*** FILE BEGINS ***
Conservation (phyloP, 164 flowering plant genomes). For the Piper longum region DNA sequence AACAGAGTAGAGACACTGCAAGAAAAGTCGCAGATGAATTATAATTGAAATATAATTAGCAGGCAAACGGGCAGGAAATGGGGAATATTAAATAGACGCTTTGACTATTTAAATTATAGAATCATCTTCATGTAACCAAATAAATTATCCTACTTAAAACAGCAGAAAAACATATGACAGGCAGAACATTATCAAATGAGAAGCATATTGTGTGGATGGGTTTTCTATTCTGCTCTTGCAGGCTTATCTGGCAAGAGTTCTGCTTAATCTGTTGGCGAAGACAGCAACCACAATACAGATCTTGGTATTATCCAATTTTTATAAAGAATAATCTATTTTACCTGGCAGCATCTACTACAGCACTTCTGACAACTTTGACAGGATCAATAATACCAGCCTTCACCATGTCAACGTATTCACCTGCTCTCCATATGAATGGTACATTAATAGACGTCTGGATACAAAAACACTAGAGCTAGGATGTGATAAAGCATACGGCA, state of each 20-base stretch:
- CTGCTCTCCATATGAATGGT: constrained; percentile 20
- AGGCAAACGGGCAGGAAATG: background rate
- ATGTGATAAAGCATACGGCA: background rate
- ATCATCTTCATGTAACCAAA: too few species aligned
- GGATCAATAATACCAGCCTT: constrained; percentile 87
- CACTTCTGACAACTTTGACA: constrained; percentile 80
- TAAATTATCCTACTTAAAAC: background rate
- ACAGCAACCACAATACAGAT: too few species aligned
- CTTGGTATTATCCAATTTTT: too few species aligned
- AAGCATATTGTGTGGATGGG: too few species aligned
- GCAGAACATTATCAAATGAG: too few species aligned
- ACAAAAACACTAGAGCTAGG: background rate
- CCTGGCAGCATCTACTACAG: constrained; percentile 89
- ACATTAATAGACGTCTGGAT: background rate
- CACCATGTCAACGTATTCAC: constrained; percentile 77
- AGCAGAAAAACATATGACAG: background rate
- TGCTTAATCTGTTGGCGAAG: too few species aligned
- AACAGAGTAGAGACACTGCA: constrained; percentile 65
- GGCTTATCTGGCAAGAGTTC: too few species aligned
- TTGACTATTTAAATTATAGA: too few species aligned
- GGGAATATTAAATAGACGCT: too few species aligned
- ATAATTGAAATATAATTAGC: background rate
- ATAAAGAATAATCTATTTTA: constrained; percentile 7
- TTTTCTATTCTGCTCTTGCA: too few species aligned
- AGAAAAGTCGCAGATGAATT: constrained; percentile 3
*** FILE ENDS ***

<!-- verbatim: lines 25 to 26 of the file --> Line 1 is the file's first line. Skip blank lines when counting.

- TTTTCTATTCTGCTCTTGCA: too few species aligned
- AGAAAAGTCGCAGATGAATT: constrained; percentile 3